A Monophysite Byzantine chronicler of the sixth century, born at Antioch where he spent most if not the whole of his life. His surname Malalas, from the Syriac malâlâ, "the rhetor", points to a Syrian origin. John Malalas was a contemporary of Emperors Anastasius I, Justin I, Justinian I, and Justin II. His "Chronographia" if, for which he is famous, was originally but a chronicle of the city of Antioch, expanded later by the author himself into a general history of the world up to the last years of Justinian (d. 565). It is divided into eighteen books, the last of which, however, originally a chronicle of Constantinople, cannot be ascribed to John Malalas, being evidently the work of an orthodox writer. Giving up the Hellenic and Byzantine traditions John Malalas struck a new path in historiography, and created the type of the Byzantine chronicle. He wrote not for the cultured public but for the bulk of the lay-men and monks, seeking to gratify their naive curiosity in matters of history and narrating such facts only and in such manner as could interest the people. The "Chronographia" is uncritical and teems with legends, anachronisms, repetitions, and inconsistencies, and its style and language are in keeping with the nature of the concept of history it exhibits; it is the earliest important monument of low Greek. In spite of the many authors he so ostentatiously names, it is highly probable that, beyond the archives of the city of Antioch and the current ecclesiastical and civil calendars, John Malalas had but very few reliable written sources. If he used at all Julius Africanus, it must have been through the now lost chronicles of Nestorianus, Pausanias, Domninus, Theophilus, and Timotheus whom he frequently cites. John Malalas enjoyed great authority with subsequent generations of Byzantine chroniclers who quote him quite freely and often worked whole books ot his "Chronographia" into their own compositions. Such is tho case with John of Ephesus and through him Bar-Hebraus (two Syrian writers) the church historian Evagrius, the author of the "Tusculan Fragments", John of Antioch, and especially the author of the "Chronicon Paschale", John of Nikiû, the author of the "Chronicon Palatinum", Theophanes, George the Monk, Cedrenus, the author of the "Excerpta Constantiniana" and the authors of several similar compilations. John Malalas's work had the honour of a Slavonic translation (now lost) from which it passed into several Slavonic chronicles; it was also translated into Georgian. It is from those various sources that it was reconstructed, for strange to say for such a popular work, independently of the above-named writings it has been preserved only in a single manuscript (Baroccianus, 128, c. 12, Oxford, Bodleian Library ; mutilated at both ends) and that an the shape of an epitome. The "Chronographia" was first edited by Edm. Chilmead (Oxford, 1691), with a Latin translation and a commentary by the editor, a treatise of H. Hody, and a letter from R. Bentley to J. Mill. A new critical and complete up-to-date edition is highly desirable.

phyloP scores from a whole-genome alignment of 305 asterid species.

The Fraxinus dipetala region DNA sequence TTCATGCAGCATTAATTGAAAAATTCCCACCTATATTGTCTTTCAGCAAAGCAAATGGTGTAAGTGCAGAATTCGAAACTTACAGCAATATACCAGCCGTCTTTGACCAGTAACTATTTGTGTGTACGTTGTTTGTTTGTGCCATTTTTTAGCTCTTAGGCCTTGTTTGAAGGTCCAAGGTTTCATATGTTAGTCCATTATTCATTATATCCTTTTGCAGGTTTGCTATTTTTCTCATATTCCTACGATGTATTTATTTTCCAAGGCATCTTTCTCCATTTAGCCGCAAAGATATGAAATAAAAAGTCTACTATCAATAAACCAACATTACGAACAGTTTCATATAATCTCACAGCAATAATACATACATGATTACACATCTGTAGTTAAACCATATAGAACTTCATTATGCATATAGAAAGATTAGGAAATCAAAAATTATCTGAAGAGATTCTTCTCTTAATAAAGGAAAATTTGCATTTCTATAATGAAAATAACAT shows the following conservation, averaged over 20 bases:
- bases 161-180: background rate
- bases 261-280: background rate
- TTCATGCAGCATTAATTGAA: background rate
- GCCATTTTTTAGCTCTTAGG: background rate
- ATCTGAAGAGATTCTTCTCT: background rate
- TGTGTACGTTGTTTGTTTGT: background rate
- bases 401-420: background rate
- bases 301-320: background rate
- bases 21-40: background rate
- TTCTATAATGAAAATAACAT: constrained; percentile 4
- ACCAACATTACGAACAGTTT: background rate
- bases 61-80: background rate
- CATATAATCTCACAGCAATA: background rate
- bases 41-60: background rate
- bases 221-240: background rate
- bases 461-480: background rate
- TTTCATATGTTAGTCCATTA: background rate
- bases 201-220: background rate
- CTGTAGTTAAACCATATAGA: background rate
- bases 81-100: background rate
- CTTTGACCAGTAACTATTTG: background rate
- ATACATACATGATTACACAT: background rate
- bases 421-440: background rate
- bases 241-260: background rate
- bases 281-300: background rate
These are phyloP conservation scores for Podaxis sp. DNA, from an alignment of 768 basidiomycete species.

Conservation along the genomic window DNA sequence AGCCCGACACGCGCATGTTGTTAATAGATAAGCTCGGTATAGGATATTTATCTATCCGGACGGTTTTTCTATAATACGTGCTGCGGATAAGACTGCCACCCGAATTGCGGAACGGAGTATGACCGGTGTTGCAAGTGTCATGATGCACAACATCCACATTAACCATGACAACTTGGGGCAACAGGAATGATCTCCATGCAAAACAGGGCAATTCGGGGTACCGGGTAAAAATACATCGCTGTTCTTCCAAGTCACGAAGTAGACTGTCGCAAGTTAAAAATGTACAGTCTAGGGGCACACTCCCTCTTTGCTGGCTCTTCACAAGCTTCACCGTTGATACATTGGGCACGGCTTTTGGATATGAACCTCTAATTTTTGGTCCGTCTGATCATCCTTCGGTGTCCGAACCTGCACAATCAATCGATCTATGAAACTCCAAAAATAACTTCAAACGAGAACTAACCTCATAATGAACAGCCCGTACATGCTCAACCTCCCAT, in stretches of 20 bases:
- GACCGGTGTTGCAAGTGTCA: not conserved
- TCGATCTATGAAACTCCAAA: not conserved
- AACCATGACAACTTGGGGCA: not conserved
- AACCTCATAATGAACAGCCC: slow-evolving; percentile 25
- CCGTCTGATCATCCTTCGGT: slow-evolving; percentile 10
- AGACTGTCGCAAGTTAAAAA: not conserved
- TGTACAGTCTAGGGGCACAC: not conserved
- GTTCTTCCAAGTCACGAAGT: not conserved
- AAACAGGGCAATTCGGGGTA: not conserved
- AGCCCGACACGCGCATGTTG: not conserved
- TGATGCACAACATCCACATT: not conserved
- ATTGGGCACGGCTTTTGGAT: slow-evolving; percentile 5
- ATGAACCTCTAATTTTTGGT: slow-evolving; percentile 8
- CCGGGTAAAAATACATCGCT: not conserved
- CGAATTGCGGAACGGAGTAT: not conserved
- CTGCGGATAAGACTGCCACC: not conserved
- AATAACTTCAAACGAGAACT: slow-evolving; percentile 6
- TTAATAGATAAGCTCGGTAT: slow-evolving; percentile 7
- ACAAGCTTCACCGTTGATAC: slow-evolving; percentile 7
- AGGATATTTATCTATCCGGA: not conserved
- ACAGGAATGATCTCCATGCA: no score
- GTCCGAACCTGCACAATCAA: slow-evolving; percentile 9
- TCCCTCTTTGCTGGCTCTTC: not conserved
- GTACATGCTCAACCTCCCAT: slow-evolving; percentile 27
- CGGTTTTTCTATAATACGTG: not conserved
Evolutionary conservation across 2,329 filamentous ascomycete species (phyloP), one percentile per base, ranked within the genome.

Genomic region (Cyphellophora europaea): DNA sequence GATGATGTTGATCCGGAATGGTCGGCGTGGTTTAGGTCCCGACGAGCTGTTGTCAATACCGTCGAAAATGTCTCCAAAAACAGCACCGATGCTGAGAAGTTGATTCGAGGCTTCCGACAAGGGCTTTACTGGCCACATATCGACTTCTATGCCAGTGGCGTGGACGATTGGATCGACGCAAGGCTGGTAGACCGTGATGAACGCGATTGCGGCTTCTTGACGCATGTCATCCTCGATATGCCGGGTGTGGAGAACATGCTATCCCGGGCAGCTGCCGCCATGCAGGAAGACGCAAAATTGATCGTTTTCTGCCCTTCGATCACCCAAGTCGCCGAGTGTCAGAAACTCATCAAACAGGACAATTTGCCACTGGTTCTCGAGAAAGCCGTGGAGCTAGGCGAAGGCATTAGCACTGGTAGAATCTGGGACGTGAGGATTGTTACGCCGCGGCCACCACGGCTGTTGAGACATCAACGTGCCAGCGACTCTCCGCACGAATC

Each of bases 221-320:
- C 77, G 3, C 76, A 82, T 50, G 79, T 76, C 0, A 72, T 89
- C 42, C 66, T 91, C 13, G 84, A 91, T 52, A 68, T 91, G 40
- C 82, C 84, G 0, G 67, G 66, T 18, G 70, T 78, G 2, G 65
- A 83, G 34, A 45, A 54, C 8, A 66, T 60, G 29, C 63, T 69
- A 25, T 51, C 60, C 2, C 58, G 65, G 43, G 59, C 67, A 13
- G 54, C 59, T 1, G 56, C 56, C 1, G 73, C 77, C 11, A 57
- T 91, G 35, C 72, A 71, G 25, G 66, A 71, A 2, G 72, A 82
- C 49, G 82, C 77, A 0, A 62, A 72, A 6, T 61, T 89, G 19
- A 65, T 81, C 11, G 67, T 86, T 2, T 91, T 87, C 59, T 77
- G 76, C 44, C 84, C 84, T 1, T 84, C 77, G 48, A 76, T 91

The Catholic Encyclopedia is the most comprehensive resource on Catholic teaching, history, and information ever gathered in all of human history. This easy-to-search online version was originally printed in fifteen hardcopy volumes.
Designed to present its readers with the full body of Catholic teaching, the Encyclopedia contains not only precise statements of what the Church has defined, but also an impartial record of different views of acknowledged authority on all disputed questions, national, political or factional. In the determination of the truth the most recent and acknowledged scientific methods are employed, and the results of the latest research in theology, philosophy, history, apologetics, archaeology, and other sciences are given careful consideration.
No one who is interested in human history, past and present, can ignore the Catholic Church, either as an institution which has been the central figure in the civilized world for nearly two thousand years, decisively affecting its destinies, religious, literary, scientific, social and political, or as an existing power whose influence and activity extend to every part of the globe. In the past century the Church has grown both extensively and intensively among English-speaking peoples. Their living interests demand that they should have the means of informing themselves about this vast institution, which, whether they are Catholics or not, affects their fortunes and their destiny.
Copyright © Catholic Encyclopedia. Robert Appleton Company New York, NY. Volume 1: 1907; Volume 2: 1907; Volume 3: 1908; Volume 4: 1908; Volume 5: 1909; Volume 6: 1909; Volume 7: 1910; Volume 8: 1910; Volume 9: 1910; Volume 10: 1911; Volume 11: - 1911; Volume 12: - 1911; Volume 13: - 1912; Volume 14: 1912; Volume 15: 1912
Catholic Online Catholic Encyclopedia Digital version Compiled and Copyright © Catholic Online